Which sounds better/is correct, "highly value" or "value highly"?

Jump to Last Post 1-13 of 13 discussions (15 posts)
  1. profile image0
    girly_girl09posted 13 years ago

    Which sounds better/is correct, "highly value" or "value highly"?

    Used in the context, "I would highly value an opportunity...." or, "I would value highly an opportunity..."

    I think I prefer the first styling, but what do you think? Any technicalities to be aware of that make the second grammatically incorrect? Thanks for the help; it is 1am and I have a brain freeze!! smile

    1. Solomon Burns profile image41
      Solomon Burnsposted 4 years agoin reply to this

      Being married to a phrase is the death of a paragraph. How many bad ads have you seen where the copywriter was locked into a slogan, logo or motto?
      "I appreciate the high value of the opportunity... "
      feels smoother and more fluid to me.

    2. hirisecamera profile image59
      hirisecameraposted 3 years agoin reply to this


  2. Tusitala Tom profile image65
    Tusitala Tomposted 13 years ago

    I would say the latter:  "I would value highly an opportunity..."   Both seem right.  Go with the one that suits you.   I don't pretend to be a expert in grammar.  What I have found though is if it sounds right when read out aloud, it generally is.

  3. bettanywire profile image60
    bettanywireposted 13 years ago

    For me highly value sounds good, highly value and value highly perhaps have different meaning.

  4. Sullen91 profile image71
    Sullen91posted 13 years ago

    The better answer to my ear is highly value. "Value highly" is likely to cause a "split infinitive."

    Example: Miserable people value highly the misery of others.

    Miserable people highly value the misery of others.
    Miserable people value the misery of others, very highly.

    It's usually better not to separate the action and target.
    I chose not to include this in my hub on grammar, because it is a contentious issue among grammar-heads.

  5. MickS profile image60
    MickSposted 13 years ago

    Get rid of the highly, and you solve the problem; it's unnecessary and only leads you to the trap of over emphasis.

  6. tinaweha profile image60
    tinawehaposted 13 years ago

    I would say, "I would highly value..."  I think it is a split infinitive or one of those things I never learned in school, but it sounds better to my ear.

    I'm no flipping expert but I think that you want to keep "would value"...the two verbs together if you wanted to avoid a split infinitive. On the other hand, I believe that people should use the words in the way that makes the most sense and sounds right.  To me, the "wrong way" is better.  I would say "would highly value".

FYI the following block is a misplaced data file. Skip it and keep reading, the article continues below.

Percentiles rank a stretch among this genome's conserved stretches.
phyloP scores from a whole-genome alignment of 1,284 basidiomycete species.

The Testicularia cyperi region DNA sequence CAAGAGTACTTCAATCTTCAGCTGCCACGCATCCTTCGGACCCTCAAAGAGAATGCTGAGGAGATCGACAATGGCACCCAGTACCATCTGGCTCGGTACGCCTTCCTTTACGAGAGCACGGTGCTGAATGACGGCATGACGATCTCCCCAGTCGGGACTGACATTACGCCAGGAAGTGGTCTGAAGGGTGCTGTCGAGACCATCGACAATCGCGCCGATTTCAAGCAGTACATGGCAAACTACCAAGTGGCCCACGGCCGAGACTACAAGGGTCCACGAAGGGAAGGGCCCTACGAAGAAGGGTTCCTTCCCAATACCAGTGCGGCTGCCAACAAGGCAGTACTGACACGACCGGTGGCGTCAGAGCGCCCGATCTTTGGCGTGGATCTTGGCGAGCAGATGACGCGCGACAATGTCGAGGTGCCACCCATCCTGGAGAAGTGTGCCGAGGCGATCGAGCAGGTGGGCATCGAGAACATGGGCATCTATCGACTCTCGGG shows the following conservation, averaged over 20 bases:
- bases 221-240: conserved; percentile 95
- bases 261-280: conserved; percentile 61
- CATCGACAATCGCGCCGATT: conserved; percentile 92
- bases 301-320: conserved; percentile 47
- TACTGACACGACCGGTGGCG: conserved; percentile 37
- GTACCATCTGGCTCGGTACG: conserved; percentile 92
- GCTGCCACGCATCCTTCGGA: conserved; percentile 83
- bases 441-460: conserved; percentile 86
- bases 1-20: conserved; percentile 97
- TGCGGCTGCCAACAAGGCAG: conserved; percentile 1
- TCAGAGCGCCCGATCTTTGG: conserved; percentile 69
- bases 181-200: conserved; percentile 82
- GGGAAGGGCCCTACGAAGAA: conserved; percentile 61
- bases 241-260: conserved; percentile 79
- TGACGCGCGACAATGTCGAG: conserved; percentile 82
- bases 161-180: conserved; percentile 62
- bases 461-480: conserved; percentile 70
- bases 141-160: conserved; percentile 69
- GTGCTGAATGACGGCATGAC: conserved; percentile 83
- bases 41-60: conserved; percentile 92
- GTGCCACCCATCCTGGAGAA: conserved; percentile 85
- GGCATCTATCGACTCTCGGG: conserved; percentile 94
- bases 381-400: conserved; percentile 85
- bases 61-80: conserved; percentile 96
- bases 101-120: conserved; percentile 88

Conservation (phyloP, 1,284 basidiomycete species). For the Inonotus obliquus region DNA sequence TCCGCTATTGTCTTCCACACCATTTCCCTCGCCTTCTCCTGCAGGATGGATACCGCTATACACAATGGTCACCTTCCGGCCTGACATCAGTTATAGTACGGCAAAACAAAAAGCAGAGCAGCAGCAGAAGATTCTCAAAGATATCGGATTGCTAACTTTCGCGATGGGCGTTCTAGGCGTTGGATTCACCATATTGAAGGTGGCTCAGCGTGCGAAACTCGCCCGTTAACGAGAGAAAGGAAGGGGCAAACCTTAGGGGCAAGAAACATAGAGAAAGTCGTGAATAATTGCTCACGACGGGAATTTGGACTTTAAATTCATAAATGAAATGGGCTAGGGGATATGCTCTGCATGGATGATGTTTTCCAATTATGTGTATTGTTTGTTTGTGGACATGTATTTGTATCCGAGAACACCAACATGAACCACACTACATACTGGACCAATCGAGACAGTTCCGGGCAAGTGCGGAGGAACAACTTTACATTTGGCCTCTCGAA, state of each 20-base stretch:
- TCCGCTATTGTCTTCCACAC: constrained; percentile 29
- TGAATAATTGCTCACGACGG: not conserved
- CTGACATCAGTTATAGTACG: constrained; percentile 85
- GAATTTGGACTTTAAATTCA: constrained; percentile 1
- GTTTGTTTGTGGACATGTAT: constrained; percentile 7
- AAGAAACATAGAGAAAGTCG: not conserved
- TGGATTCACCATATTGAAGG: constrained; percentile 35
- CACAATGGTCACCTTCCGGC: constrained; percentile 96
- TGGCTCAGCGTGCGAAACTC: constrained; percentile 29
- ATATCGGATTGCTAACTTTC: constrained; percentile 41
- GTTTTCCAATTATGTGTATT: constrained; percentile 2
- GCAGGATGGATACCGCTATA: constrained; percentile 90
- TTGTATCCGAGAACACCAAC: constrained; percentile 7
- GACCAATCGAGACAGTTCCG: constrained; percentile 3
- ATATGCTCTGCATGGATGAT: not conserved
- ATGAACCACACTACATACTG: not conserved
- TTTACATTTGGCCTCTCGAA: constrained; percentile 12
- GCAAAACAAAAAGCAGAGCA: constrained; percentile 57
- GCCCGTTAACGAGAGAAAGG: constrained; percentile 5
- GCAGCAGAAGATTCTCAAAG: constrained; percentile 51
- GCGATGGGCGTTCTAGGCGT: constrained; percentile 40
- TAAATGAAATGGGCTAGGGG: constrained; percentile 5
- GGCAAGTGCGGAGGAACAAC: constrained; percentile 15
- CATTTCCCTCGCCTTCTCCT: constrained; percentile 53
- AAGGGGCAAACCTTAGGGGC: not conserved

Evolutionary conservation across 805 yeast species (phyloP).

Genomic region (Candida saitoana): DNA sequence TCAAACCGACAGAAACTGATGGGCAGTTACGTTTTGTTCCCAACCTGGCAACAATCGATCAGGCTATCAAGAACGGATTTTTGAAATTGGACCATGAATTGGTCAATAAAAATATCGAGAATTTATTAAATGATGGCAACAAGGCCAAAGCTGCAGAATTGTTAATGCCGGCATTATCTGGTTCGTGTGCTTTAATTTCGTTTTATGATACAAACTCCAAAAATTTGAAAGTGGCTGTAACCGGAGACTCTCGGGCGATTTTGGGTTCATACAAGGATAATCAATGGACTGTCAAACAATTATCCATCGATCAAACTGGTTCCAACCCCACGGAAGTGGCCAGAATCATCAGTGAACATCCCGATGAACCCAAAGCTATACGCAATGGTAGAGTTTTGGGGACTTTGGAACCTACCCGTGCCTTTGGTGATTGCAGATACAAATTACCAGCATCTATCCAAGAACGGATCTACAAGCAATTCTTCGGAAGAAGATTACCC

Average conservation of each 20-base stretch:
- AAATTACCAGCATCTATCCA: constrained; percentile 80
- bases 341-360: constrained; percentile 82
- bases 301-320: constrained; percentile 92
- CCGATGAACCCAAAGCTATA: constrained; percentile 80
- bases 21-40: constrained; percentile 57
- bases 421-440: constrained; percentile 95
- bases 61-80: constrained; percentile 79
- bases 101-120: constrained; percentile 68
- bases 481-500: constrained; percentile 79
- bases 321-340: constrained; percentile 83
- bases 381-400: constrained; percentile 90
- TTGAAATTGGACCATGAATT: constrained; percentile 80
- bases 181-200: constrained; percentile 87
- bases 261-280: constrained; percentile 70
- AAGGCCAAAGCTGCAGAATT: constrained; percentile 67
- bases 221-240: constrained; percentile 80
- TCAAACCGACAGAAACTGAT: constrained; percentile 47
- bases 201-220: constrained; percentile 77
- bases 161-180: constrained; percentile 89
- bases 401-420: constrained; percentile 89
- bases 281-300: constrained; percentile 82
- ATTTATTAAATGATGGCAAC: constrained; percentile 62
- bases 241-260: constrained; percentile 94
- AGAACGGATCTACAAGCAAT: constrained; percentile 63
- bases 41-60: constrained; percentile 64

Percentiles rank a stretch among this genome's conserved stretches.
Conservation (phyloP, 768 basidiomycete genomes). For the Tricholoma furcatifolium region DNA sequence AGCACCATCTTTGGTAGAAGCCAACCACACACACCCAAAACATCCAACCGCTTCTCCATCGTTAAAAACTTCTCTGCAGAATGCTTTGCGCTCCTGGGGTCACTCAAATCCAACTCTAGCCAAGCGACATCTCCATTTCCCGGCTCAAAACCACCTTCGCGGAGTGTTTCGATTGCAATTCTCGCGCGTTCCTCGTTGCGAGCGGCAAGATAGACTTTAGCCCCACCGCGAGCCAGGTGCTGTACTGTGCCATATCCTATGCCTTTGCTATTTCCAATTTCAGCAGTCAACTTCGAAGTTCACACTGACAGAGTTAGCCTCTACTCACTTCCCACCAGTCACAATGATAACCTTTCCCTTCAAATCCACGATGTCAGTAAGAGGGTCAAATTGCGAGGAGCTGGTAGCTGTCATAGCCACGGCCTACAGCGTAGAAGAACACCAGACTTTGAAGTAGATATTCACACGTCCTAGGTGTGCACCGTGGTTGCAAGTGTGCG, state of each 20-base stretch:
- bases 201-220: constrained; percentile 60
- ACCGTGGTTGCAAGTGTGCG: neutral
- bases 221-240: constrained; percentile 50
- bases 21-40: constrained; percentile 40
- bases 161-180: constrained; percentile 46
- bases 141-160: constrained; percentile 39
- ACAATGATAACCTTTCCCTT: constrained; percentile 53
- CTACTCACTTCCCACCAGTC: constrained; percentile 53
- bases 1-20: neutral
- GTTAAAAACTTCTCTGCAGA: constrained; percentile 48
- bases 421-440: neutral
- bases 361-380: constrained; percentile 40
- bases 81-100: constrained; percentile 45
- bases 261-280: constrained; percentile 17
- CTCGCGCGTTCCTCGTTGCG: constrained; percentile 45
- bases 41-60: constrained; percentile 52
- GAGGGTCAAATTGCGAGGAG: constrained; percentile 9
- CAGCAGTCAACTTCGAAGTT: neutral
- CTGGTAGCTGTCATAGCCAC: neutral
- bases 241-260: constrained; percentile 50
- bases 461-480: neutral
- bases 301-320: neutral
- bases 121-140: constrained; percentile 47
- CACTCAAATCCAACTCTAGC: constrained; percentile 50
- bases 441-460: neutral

In my opinion, splitting up the two verbs is a way to place more emphasis on what you are saying.  And IMHO splitting the verbs gives added emphasis to the word "highly".  Crap, now I have to go look this up.

  7. JT Walters profile image72
    JT Waltersposted 13 years ago

    I think highly valued would be my answer.

  8. poshcoffeeco profile image81
    poshcoffeecoposted 12 years ago

    In my opinion in contex, value highly would be the way that I would use it, but what do I know. Sometimes you have to go with your gut feeling and to hell with it. You are damned if you do and damned if you don't.

  9. Nancy Owens profile image81
    Nancy Owensposted 7 years ago

    Saying, "I would highly value an opportunity..." would probably be most clear to the receiver. It all depends on the tone you use and how you emphasize your words. In formal conversations, it is usually best to be clear and to the point. Things to think about before choosing your words: To whom are you speaking? Is this person an authority figure? What type of personality does this person have? Try to emulate the other person's linguistic style. Does he or she speak formally or casually? Does this person use simple words, or do they have a large vocabulary?

  10. Larry Fish profile image68
    Larry Fishposted 6 years ago

    A lot of times I come across the same thing when I am writing. Should those two words be this way or that way. I will read it over and over and after a few times the obvious usually comes to me. It is most often on how it is appearing in the sentence. What fits best,
    what sounds the best, what is the most proper, all questions that need to be answered. I usually write with the program, Grammarly, that often picks up mistakes.

  11. fpherj48 profile image60
    fpherj48posted 6 years ago

    Depending on where the other words are placed in the sentence...in other words, "the sentence structure."
    "I would highly value an opportunity."  or  That's an opportunity I would value highly.  I believe either way you have shown is correct & it's a matter of preference choice. How does it sound to you?
    IMHO, I say each sentence to my self at least once or twice and then use the one that sounds the best.

  12. profile image0
    RTalloniposted 6 years ago

    Seems like the responses here pretty well cover the topic but I'll add that I might choose value highly for a written dialogue and highly value in a business letter.